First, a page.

Dr. Saleem Islam, an associate professor in the College of Medicine department of surgery’s division of pediatric surgery, said he and his study collaborators believe the state’s decision to terminate Medicaid funding for routine circumcisions in babies under 1 month old has led to the increase in circumcisions for older boys. The study was published in the September issue of the journal The American Surgeon.
Islam said families should decide for themselves whether to have their sons circumcised, but emphasized that circumcision in the newborn period is preferable for several important reasons.
“The benefits are that the child does not have to undergo general anesthesia, there is much less cost to public monies, it’s safer for the kids to get it done and that’s the right age, as well,” he said.
Because newborns require only local anesthesia for a circumcision, newborn circumcisions are safer and much less expensive. They also have a lower risk of complications. Circumcising older boys requires general anesthesia to ensure the patient remains still during the procedure.
Florida was one of numerous states to stop Medicaid coverage for routine newborn circumcisions after a 1999 report from the American Academy of Pediatrics said the procedure may not be medically necessary.
Islam explained that circumcisions can increase hygiene in the penis, and some uncircumcised males suffer from recurrent urinary tract or penile infections. Some parents will choose circumcision because of these potential problems or for religious or cultural reasons. Islam said he does not take a firm stance either for or against circumcision, but prefers for parents to decide.
The state cut off Medicaid coverage for the procedure in 2001. Many insurance companies also stopped paying for newborn circumcisions after the report. Funding remains available for circumcisions in older males when the procedure is deemed medically necessary, such as when repeated infections occur.
In 2012, the American Academy of Pediatrics reversed its stance on routine newborn circumcisions, citing research indicating they may help protect against HIV and provide other benefits.
UF Health researchers’ study of data from 2003 to 2008 shows publicly funded circumcisions increased at a rate more than six times greater than the increase in privately funded circumcisions. They also cost approximately $111.8 million over the five-year time period, an amount estimated by medical facility charges during the study period. Fees for health care providers were excluded from the study, meaning the actual amount paid for the procedures was probably greater. The study results also showed that circumcisions in boys over age 1 were more common each year than those performed on newborns.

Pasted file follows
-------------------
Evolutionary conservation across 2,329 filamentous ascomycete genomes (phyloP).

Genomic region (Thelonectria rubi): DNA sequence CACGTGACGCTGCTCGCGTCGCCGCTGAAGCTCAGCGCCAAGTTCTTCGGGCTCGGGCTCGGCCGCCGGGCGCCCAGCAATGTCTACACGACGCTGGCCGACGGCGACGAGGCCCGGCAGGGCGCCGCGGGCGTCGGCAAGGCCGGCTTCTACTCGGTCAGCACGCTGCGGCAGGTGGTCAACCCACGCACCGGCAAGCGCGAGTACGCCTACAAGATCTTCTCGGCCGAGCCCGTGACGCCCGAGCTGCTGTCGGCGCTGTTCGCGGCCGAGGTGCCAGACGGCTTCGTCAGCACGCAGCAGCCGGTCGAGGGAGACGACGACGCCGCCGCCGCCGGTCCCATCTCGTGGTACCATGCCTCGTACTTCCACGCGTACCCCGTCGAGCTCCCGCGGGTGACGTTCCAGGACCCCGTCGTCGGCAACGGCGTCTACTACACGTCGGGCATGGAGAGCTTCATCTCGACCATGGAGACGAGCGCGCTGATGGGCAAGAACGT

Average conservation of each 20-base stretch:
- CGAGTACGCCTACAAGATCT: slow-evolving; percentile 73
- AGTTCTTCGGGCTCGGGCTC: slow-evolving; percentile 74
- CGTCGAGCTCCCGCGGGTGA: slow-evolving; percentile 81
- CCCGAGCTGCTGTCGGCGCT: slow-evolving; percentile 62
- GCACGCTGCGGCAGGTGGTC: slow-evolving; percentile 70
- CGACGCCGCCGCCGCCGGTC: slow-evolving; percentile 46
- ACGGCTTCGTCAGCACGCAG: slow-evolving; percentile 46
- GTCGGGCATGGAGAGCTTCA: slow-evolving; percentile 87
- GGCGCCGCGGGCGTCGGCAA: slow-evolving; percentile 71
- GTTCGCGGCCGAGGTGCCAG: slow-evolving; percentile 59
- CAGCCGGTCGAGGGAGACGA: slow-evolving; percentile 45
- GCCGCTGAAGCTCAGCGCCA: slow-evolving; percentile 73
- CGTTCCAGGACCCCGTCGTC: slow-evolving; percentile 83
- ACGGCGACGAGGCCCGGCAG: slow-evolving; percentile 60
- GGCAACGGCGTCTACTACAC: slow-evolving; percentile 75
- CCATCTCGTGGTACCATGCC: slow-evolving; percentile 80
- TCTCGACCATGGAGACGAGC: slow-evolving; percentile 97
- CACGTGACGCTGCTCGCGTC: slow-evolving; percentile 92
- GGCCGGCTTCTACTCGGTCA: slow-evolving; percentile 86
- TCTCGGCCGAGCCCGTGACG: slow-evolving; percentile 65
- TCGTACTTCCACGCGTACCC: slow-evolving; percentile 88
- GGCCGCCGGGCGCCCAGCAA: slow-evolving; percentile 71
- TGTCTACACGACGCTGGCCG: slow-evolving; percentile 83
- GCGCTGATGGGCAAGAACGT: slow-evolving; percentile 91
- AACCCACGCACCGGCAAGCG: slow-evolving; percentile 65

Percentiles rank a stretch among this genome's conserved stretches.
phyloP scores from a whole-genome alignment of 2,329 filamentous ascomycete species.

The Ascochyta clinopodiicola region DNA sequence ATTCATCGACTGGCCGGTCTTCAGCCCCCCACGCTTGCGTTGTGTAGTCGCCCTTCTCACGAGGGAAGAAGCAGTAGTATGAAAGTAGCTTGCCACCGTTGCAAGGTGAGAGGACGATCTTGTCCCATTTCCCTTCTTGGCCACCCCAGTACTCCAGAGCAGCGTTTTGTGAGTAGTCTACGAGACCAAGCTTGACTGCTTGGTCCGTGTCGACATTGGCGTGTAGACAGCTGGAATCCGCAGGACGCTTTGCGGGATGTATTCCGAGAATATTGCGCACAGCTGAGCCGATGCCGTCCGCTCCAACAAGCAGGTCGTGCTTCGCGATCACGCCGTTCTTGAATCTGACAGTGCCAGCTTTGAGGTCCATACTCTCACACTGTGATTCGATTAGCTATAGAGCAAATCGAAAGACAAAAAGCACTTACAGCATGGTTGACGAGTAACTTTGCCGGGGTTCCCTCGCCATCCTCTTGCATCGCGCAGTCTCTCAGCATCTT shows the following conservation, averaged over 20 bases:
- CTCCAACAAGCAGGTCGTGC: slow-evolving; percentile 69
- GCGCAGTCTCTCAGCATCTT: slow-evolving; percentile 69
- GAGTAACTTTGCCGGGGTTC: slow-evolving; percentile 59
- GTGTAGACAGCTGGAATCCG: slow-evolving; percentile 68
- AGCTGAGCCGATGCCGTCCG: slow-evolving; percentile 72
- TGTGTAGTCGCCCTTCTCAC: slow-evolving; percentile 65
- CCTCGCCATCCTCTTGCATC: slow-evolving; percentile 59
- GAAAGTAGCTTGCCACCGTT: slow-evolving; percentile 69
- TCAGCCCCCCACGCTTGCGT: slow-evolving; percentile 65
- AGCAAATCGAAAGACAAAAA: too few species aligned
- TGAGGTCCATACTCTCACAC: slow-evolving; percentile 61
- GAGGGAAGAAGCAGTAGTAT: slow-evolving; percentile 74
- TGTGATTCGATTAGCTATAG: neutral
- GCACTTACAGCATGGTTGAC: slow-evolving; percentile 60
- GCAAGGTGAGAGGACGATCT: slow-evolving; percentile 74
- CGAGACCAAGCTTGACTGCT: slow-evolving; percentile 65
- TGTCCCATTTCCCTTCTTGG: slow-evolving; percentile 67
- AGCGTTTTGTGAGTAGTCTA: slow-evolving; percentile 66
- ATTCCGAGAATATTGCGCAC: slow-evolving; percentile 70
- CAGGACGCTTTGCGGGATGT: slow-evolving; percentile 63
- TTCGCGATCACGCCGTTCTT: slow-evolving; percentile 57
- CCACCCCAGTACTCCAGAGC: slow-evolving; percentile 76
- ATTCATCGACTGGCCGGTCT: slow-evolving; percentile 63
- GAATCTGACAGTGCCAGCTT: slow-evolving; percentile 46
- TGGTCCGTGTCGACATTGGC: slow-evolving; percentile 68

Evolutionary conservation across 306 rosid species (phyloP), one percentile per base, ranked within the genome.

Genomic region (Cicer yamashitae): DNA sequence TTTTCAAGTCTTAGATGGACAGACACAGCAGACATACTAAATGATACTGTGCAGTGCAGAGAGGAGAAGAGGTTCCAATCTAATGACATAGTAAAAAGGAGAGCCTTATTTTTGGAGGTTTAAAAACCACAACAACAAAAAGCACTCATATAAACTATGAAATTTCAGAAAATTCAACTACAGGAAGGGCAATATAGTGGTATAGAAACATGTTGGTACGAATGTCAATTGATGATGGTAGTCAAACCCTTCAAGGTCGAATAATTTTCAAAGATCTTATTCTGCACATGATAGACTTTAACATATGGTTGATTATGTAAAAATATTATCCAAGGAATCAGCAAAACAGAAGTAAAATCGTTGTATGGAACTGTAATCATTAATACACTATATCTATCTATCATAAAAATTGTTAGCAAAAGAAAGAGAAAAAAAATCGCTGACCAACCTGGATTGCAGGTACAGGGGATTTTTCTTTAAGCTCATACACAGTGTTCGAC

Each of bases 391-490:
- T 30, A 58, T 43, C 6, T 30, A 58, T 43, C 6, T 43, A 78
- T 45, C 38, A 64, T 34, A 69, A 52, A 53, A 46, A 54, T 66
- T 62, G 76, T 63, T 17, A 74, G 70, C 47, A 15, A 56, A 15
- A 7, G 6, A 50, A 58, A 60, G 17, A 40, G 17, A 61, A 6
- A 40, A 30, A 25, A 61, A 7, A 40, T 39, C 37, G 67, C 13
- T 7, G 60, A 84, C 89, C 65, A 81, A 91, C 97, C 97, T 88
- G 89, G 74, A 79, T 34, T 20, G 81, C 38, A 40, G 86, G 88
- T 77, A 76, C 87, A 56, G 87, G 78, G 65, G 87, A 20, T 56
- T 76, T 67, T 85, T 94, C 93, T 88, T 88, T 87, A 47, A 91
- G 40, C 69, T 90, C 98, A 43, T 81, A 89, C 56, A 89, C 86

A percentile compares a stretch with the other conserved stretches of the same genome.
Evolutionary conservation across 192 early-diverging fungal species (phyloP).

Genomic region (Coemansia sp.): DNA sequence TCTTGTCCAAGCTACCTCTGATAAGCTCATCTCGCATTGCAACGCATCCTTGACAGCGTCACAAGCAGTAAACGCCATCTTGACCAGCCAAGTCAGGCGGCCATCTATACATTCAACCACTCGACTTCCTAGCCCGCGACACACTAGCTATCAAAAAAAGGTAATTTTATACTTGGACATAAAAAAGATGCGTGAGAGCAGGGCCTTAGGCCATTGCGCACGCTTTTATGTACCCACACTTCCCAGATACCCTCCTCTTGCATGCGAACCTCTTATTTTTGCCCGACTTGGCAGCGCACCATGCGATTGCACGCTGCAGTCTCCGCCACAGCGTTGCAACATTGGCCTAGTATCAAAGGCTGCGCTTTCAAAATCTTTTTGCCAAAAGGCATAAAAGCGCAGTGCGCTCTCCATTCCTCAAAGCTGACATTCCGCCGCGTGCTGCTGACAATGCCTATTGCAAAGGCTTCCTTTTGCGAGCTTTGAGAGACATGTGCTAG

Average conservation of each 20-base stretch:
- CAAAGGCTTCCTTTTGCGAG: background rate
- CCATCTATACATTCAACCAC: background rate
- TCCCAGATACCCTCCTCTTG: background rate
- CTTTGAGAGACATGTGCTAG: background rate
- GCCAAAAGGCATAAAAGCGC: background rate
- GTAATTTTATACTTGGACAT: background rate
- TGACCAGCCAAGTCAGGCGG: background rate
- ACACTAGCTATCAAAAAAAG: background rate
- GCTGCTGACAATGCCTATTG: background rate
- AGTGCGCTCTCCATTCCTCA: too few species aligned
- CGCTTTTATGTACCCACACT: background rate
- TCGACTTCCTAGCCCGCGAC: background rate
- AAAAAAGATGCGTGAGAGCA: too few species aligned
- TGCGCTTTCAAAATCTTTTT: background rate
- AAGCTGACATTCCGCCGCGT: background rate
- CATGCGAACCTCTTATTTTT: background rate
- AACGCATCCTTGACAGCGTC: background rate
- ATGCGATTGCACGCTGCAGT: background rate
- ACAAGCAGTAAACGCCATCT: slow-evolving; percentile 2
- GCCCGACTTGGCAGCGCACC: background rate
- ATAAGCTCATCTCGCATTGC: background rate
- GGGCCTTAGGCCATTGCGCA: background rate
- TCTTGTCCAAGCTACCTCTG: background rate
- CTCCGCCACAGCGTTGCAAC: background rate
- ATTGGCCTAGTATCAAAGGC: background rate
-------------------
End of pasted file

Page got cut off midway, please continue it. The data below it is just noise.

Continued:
By 2008, yearly Medicaid costs for circumcision in boys through age 17 reached $33.6 million, compared with $14.9 million in 2003. Meanwhile, private charges for circumcisions in Florida rose from $9.3 million to $14.1 million. Circumcisions in 2008 accounted for 30 percent of the estimated total costs for the procedure during the five-year window.
Islam said the increase in circumcisions among older boys likely stemmed from parents, supported by referring physicians, who had hygiene or medical concerns, but were unable or unwilling to pay for the procedure during the newborn period. UF Health pediatric surgeons noted they had talked with some of their own patients’ parents about the decision to have an older boy circumcised and found that many parents would have opted for newborn circumcision if public funding were available.
The American Academy of Pediatrics’ new stance on the issue may lead states and insurance companies to restore funding for the procedure in newborns, a change Islam would welcome.
“It would make a lot of sense to offer it (newborn circumcision) to families who otherwise perhaps may not be able to afford it,” he said, “and then say, ‘Here, we are offering it to you when your child is a newborn. You have a choice to make here. If you choose to get it done now, there are a lot of benefits over having it done later.’”
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